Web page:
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Spotting of Rare Snake in Georgia Shows Conservation Works

This large male Eastern indigo snake is more than five feet long and sits near a gopher tortoise burrow in southern Georgia. Photo by Dirk Stevenson, the Orianne Society (Used with permission).

This large male Eastern indigo snake is more than five feet long and sits near a gopher tortoise burrow in southern Georgia. Photo by Dirk Stevenson, the Orianne Society (Used with permission).

A recent sighting of a threatened snake in Georgia by partners of USDA’s Natural Resources Conservation Service (NRCS) shows how conservation work helps wildlife.

The Orianne Society and the Georgia Department of Natural Resources, two key NRCS partners, spotted an Eastern indigo snake in an area where NRCS and landowners have worked together to restore wetlands, an ecosystem where the species typically spends several months of the year.

The Eastern indigo snake is a large nonvenomous snake found in Georgia and Florida. Its historic range also included Mississippi, Alabama and South Carolina, and it’s the nation’s longest native snake. The snake was listed as threatened in 1978 because of a lack of habitat and people capturing for pets or killing them.

In Georgia, the Eastern indigo snake spends December through April in upland areas with sandy soils, called the sandhills. From May to July, the snakes move to summer territories, such as shady creek bottoms.

In southern Georgia, landowners have enrolled about 35,000 acres into the former Wetlands Reserve Program, a conservation easement program that enables farmers, ranchers and forest landowners to restore and protect wetlands. The 2014 Farm Bill merged this program with two other easement programs, forming the Agricultural Conservation Easements Program.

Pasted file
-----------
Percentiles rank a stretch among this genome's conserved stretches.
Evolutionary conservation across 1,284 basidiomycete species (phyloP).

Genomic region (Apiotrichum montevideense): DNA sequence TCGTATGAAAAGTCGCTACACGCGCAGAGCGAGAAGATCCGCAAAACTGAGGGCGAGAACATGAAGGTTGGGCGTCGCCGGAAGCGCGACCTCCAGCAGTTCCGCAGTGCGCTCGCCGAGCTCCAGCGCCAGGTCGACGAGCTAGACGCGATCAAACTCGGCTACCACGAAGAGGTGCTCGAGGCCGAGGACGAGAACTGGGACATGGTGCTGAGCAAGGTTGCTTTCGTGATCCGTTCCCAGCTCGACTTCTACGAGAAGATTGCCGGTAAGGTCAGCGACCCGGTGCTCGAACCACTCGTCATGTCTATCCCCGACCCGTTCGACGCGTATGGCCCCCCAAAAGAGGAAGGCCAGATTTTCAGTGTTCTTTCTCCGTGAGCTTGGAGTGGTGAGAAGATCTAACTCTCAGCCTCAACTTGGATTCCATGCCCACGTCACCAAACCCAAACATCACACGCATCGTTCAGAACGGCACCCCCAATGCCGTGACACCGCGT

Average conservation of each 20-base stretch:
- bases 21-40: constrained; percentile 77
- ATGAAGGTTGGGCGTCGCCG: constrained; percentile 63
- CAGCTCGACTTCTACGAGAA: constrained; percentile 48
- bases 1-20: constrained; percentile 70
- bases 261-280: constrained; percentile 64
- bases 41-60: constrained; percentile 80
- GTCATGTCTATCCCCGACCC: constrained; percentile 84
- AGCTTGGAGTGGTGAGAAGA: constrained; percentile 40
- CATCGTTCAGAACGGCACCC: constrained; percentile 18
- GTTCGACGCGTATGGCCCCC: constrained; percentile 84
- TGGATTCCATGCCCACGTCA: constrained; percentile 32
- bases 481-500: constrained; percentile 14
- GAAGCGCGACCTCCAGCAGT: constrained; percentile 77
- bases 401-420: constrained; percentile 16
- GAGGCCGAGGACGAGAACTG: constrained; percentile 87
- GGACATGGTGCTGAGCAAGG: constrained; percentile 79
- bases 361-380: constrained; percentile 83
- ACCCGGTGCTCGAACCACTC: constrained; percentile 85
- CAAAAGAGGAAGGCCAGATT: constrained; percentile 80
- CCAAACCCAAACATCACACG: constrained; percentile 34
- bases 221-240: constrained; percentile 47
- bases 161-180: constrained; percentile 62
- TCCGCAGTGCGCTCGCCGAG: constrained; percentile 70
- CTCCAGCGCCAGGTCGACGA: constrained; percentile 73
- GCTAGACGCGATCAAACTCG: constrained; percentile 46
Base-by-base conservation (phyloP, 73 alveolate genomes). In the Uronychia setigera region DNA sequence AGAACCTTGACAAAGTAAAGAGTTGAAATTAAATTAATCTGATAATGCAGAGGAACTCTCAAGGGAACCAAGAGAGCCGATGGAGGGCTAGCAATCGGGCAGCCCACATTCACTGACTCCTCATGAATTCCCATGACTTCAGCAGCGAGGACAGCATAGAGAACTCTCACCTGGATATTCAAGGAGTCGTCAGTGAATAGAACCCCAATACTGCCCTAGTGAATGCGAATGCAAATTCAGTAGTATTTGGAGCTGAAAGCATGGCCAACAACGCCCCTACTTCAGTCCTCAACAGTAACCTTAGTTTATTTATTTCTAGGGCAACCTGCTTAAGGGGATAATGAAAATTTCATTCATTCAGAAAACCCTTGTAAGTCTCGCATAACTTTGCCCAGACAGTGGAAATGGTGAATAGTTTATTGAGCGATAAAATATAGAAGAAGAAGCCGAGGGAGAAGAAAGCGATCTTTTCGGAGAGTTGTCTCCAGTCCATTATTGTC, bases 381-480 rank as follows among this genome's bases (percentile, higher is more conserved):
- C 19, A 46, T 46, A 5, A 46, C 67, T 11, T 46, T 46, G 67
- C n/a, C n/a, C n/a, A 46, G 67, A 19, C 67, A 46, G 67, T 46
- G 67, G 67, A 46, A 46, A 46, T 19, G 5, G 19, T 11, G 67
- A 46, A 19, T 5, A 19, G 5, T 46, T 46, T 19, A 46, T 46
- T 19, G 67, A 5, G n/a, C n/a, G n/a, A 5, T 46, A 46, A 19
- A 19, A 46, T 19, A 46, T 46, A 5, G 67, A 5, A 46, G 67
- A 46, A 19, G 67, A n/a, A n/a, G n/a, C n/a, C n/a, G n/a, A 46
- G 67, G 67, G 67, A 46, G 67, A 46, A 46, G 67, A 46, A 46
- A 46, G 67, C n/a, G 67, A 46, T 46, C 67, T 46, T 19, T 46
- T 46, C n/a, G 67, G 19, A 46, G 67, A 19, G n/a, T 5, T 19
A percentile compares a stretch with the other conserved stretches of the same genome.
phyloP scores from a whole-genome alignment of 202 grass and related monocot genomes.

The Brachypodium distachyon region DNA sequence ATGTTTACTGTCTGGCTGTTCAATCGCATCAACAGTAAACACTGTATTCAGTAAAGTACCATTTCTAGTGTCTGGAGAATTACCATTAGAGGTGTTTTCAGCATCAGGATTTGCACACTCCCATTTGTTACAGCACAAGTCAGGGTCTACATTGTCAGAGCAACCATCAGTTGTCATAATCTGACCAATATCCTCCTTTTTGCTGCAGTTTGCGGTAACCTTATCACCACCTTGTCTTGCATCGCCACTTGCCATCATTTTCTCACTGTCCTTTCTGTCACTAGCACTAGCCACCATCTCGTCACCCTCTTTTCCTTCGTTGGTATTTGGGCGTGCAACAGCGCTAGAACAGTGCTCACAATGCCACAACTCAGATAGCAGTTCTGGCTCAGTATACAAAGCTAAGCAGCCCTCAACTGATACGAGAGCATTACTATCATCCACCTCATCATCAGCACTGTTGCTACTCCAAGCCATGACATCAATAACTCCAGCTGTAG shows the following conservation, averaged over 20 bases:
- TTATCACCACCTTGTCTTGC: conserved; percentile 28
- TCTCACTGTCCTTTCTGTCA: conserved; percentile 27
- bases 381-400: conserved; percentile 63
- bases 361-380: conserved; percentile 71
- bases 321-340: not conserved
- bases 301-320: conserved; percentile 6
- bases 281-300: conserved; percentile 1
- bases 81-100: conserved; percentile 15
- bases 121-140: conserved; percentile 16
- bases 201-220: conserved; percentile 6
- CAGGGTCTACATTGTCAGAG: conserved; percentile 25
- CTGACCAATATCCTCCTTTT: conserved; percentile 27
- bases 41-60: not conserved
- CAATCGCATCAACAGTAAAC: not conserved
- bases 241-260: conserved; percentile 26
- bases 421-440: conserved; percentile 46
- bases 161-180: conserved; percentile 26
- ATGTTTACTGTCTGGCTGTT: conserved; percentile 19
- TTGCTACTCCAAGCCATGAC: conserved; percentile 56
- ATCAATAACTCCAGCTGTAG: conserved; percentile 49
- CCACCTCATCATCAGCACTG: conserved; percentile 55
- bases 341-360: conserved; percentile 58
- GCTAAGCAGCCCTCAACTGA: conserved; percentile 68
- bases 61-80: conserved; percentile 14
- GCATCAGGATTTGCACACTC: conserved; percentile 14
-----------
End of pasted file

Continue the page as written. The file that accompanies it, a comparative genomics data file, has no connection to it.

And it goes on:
By keeping the land in its natural use, the landowner receives a one-time or multi-year easement payment, depending on their preference. About 40 percent of those easements have landscape features of the sandhills.

These snakes, along with many of their counterparts, need a mix of wetland and upland habitat to survive through the different seasons.

The upland buffers of conservation easements, such as the sandhills in the area where the snake was spotted, provides great wildlife habitat while leading to other environmental benefits, including cleaner water and air and healthier soil.

These snakes are often found near, in and around the burrows of gopher tortoises, another denizen of Southern lands with sandy soils and another at-risk species. The Eastern indigo snake feasts on a variety of small birds, small mammals, snakes, turtles, lizards, frogs, toads and eggs.

The snake’s spotting shows how important this program is to a variety of wildlife species, including this federally threatened snake. Through restoration of wetlands, NRCS hopes to increase numbers of this unique Southern snake.

Learn more about conservation easements.

One Response to “Spotting of Rare Snake in Georgia Shows Conservation Works”

  1. ScarletJohnny says:

    It’s about time. The question is, how long with the USFS keep up this “concern” for anything other than timber harvest?

    I’ve done so many rare plant surveys for the USFS that it’s crazy. I’ve often worked around logging crews actively working an area before I can even finish a survey and get and T&E list to their botanists.

    Most is just a façade; if weren’t for the fact that the Indigo is such a high-profile animal, none of this would be reported.

    It’s no surprise that they focus on a large, and gorgeous animals in the Southeast as a keystone species. Indigos are fascinating organisms, but no more deserving of protection than an organism that needs protection, but is not showy, large, and marketable to the public.

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